The US government’s Department of Homeland Security has warned owners of the Sierra Wireless gateway that they are being targeted by Mirai, a notorious malware family that has been creating a mighty global botnet from poorly-secured IOT devices.
Mirai has already made quite a name for itself by infecting all manner of internet-connected devices such as IP CCTV cameras and DVRs, rather than the conventional computers that are traditionally recruited into a botnet.
The Department of Homeland Security’s warning is not solely altruistic – although I’m sure they are genuine in their desire to have as many organisations and end users avoid being hijacked into a botnet as possible.
What the DHS is certainly also concerned about, however, is what will be done with the botnet. And the most likely use of a huge botnet exploiting IoT devices is to launch a massive Distributed Denial-of-Service (DDoS) attack, as the DHS explains in its advisory:
Based on the currently available information, once the malware is running on the gateway, it deletes itself and only runs in memory. The malware will then proceed to scan for vulnerable devices and report its findings back to a command and control server. The command and control server may also instruct the malware to participate in a DDoS attack on specified targets.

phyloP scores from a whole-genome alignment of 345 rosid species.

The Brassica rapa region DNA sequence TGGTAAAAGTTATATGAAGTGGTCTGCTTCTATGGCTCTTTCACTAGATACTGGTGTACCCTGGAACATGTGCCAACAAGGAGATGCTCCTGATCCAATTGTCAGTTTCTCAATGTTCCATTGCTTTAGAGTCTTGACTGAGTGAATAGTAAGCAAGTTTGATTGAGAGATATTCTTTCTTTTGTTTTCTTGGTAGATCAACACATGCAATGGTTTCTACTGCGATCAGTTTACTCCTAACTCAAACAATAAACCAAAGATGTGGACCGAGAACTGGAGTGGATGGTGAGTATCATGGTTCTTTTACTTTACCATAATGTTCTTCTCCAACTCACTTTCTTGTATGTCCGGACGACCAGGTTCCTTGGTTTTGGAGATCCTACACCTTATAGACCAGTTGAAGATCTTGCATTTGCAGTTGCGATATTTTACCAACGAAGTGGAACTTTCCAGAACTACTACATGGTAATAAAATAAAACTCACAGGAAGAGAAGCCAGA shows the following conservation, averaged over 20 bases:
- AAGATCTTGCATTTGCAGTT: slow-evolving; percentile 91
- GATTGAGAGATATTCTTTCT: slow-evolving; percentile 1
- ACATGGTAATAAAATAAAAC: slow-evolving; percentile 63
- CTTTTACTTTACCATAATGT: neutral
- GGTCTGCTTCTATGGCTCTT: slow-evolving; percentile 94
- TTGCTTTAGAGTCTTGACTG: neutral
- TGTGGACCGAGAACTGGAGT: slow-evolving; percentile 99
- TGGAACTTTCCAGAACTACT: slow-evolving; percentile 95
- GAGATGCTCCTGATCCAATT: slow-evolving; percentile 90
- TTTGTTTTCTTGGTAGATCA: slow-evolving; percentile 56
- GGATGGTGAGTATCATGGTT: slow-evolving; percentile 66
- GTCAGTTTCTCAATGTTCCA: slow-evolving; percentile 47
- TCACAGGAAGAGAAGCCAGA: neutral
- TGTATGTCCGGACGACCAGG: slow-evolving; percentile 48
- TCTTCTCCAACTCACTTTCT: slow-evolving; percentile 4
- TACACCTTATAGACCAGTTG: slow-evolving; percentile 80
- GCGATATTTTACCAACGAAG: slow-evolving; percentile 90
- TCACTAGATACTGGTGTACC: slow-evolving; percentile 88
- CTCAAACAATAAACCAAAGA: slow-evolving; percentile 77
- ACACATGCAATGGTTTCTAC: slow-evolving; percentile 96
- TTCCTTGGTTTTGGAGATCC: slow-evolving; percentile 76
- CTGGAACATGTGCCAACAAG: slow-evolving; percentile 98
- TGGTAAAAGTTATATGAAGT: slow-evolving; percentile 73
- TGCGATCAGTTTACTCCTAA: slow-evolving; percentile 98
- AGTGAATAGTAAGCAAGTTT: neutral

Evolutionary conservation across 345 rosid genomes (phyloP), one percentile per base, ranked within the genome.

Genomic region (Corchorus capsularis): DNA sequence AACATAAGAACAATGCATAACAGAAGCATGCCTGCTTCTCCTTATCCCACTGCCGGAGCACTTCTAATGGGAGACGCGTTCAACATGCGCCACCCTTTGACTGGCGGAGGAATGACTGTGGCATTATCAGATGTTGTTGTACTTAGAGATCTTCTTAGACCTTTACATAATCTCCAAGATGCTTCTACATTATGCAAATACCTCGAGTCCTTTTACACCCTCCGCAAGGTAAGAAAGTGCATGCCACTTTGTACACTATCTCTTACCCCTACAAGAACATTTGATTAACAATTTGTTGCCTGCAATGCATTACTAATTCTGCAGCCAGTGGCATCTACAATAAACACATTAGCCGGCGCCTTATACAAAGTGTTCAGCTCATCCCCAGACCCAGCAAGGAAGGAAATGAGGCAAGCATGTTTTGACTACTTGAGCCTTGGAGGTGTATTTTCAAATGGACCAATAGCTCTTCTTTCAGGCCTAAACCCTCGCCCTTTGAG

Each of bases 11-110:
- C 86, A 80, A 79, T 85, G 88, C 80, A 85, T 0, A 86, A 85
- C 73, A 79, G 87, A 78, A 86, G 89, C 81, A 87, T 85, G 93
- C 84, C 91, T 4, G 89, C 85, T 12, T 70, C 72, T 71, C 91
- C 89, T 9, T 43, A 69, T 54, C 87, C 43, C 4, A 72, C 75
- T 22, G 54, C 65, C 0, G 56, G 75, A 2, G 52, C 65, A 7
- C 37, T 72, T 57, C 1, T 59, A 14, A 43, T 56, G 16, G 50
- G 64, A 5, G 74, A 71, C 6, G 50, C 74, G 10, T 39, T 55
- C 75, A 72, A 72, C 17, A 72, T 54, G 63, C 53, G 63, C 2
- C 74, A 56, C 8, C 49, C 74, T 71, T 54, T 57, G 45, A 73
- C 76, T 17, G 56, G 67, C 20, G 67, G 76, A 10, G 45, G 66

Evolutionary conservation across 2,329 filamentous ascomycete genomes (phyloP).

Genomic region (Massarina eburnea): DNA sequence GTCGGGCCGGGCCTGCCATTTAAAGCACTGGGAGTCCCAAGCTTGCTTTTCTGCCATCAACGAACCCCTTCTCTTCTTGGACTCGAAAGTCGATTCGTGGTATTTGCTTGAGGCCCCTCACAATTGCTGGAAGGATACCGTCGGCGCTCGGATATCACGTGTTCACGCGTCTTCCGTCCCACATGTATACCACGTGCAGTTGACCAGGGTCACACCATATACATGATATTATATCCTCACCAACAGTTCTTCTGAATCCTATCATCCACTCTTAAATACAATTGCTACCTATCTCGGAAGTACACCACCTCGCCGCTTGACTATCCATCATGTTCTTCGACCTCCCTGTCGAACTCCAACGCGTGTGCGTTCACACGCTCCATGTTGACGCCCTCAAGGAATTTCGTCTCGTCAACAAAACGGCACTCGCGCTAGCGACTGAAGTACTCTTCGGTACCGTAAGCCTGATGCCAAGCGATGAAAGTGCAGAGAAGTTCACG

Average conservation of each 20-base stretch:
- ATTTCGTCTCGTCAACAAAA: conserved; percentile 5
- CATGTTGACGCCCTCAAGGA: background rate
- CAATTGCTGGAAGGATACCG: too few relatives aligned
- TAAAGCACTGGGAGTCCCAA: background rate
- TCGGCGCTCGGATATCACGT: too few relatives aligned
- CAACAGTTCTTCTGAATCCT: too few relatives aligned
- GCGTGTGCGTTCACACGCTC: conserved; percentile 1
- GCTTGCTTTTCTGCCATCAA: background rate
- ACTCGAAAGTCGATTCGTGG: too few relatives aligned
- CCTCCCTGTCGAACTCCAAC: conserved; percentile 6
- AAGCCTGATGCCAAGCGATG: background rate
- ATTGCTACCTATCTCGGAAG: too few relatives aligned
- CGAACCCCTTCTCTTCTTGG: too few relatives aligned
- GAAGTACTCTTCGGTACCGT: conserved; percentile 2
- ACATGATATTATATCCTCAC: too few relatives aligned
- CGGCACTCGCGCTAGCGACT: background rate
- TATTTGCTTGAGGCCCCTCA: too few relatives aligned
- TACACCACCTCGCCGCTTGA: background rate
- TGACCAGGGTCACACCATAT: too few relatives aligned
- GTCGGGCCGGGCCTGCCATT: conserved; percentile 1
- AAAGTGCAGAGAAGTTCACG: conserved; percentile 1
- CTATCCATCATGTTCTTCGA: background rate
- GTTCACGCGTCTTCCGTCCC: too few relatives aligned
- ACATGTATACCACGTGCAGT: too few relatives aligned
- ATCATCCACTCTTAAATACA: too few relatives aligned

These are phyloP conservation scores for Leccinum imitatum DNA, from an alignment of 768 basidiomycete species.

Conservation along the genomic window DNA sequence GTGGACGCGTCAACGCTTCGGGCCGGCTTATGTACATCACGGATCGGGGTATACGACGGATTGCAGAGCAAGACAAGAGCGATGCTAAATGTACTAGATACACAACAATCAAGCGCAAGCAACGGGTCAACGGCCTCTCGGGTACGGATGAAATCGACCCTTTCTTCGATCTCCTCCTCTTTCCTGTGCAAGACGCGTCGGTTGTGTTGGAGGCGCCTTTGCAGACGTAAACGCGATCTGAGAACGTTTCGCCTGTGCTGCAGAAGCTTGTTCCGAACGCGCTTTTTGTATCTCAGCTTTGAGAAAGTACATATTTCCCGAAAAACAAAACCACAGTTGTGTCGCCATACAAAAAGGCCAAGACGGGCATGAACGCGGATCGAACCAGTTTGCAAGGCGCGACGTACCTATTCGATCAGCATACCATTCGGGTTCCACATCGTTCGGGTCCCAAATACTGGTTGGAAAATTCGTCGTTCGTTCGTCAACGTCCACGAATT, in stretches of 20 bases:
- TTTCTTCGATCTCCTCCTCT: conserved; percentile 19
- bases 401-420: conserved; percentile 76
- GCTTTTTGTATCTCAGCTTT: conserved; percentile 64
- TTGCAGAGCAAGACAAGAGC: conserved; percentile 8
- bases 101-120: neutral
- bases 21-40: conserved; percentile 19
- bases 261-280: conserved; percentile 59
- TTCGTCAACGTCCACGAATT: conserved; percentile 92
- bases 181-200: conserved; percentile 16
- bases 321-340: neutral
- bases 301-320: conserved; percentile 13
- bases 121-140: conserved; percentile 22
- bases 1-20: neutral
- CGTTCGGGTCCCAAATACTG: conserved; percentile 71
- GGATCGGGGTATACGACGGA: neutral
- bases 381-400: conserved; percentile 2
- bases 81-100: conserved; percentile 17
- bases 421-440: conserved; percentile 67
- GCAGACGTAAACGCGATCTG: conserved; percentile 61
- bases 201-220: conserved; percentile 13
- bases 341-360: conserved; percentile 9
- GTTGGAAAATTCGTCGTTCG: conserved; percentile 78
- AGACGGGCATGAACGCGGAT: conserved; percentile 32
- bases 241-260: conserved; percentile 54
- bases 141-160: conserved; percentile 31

According to a technical bulletin issued by Sierra Wireless, the following Sierra Wireless products are said to be vulnerable:
Mirai, you may recall, was the botnet which launched a Godzilla-sized DDoS attack against the website of security blogger Brian Krebs. No doubt there are plenty of companies and government organisations who would prefer not to find themselves on the receiving end of an attack like that, knocking their websites offline.
Once again, Mirai isn’t exploiting security vulnerabilities in Sierra Wireless’s hardware and software, but rather that many owners will not have changed the default username and passwords that the devices ship with.
The good news is that because the malware solely resides in memory on the infected devices the cure is to simply turn them off and on again, wiping memory in the process. But if you haven’t changed those login credentials, your Sierra Wireless gear will most likely be reinfected soon after you clean the malware off it.
But this, and previous attacks, underline the importance of changing default passwords whenever possible on devices that you attach to the public internet.
If you want to better secure all of your home’s connected devices against IoT threats, be sure to check out Bitdefender BOX.